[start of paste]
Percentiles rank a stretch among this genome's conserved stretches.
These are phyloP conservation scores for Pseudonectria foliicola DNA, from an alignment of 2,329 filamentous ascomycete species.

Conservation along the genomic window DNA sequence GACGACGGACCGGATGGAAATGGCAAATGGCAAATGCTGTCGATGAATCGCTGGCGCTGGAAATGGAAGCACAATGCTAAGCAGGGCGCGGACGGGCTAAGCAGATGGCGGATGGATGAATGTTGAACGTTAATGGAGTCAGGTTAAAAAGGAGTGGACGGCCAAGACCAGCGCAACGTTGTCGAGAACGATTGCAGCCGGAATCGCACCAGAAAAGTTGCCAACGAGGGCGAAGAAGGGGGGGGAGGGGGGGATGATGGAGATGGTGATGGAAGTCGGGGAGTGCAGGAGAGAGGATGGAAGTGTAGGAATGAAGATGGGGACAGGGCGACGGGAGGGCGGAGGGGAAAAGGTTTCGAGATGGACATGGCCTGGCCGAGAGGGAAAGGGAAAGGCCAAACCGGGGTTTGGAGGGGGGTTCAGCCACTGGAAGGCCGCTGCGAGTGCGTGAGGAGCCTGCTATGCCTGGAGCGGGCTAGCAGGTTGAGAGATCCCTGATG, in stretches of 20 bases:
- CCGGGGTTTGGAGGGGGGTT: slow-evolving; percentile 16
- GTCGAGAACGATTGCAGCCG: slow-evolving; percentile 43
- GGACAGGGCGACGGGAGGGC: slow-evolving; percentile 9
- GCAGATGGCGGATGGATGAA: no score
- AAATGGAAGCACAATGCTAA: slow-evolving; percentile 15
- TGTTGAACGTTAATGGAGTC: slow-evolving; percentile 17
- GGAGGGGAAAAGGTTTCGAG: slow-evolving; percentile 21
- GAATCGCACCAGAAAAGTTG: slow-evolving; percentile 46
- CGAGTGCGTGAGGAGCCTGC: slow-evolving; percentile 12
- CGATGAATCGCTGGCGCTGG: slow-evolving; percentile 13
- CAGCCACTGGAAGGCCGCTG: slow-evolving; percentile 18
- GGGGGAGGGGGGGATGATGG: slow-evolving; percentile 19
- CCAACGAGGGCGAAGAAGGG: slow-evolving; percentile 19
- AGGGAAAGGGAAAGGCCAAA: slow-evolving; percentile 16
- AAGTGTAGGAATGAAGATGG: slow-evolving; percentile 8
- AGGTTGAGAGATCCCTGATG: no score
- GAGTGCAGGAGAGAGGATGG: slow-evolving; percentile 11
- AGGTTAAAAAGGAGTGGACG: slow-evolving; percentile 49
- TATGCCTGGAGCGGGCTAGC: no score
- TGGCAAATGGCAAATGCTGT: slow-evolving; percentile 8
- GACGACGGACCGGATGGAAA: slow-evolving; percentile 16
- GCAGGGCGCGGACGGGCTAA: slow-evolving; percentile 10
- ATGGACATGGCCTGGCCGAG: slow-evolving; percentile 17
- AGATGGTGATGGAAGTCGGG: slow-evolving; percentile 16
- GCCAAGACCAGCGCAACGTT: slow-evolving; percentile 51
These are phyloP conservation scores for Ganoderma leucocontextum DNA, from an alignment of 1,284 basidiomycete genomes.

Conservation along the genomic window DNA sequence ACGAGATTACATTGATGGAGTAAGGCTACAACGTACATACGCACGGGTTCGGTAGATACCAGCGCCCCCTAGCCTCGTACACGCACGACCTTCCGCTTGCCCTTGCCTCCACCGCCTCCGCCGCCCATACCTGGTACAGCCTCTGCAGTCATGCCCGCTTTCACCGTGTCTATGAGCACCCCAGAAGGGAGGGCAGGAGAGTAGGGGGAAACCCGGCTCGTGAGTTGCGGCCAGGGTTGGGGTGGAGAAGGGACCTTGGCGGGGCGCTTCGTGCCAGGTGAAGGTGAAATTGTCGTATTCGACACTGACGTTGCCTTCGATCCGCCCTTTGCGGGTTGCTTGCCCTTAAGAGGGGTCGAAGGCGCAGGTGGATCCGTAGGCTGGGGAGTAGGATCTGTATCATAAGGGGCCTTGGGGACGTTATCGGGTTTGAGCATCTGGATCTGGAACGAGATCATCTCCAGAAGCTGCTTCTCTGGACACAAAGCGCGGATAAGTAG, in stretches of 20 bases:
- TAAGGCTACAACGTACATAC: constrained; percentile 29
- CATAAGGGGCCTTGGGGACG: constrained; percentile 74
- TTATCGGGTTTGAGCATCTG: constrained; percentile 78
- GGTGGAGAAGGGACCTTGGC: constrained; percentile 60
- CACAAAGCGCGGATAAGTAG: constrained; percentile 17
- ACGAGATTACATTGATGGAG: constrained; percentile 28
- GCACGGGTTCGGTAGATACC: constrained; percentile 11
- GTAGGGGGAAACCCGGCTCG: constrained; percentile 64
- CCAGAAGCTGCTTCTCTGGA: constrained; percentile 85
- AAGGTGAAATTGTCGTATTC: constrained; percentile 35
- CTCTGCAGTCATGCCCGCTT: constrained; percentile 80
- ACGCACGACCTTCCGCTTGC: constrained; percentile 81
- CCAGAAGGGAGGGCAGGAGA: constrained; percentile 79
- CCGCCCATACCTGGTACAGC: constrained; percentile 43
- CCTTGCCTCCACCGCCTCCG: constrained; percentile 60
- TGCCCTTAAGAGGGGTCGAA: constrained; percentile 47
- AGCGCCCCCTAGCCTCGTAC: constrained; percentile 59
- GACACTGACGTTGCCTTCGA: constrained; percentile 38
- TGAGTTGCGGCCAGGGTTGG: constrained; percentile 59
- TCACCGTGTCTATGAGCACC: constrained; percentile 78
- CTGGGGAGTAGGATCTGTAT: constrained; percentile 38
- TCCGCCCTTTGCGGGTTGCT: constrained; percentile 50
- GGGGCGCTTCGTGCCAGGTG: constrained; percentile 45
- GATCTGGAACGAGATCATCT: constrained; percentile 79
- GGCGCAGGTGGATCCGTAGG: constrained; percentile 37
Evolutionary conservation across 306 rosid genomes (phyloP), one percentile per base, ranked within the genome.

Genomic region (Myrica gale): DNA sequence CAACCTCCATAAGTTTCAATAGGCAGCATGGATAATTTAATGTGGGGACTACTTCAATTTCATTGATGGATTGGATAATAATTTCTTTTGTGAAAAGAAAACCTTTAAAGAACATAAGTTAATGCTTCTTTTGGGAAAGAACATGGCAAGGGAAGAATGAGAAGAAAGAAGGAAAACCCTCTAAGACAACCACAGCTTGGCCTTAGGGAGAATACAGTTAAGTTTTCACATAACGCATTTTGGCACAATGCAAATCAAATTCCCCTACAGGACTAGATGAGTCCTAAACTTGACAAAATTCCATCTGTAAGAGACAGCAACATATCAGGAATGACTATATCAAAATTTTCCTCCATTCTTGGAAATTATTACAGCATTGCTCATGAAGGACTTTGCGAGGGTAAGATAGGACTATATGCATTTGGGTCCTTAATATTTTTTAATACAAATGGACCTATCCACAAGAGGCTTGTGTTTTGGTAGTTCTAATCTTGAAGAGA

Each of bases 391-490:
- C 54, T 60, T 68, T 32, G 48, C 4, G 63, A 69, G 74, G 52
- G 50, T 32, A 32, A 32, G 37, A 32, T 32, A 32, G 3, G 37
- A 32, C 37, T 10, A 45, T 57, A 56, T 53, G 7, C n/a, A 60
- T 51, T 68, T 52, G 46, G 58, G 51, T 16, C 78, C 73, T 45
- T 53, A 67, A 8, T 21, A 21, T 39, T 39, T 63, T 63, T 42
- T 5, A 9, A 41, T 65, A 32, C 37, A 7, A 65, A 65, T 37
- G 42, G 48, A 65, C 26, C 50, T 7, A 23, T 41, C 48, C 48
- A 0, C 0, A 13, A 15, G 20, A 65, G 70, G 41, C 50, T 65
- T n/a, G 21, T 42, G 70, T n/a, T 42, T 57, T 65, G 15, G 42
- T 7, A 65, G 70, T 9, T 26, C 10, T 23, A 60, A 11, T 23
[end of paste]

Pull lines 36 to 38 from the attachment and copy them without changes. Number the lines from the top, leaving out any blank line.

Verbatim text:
- ACGAGATTACATTGATGGAG: constrained; percentile 28
- GCACGGGTTCGGTAGATACC: constrained; percentile 11
- GTAGGGGGAAACCCGGCTCG: constrained; percentile 64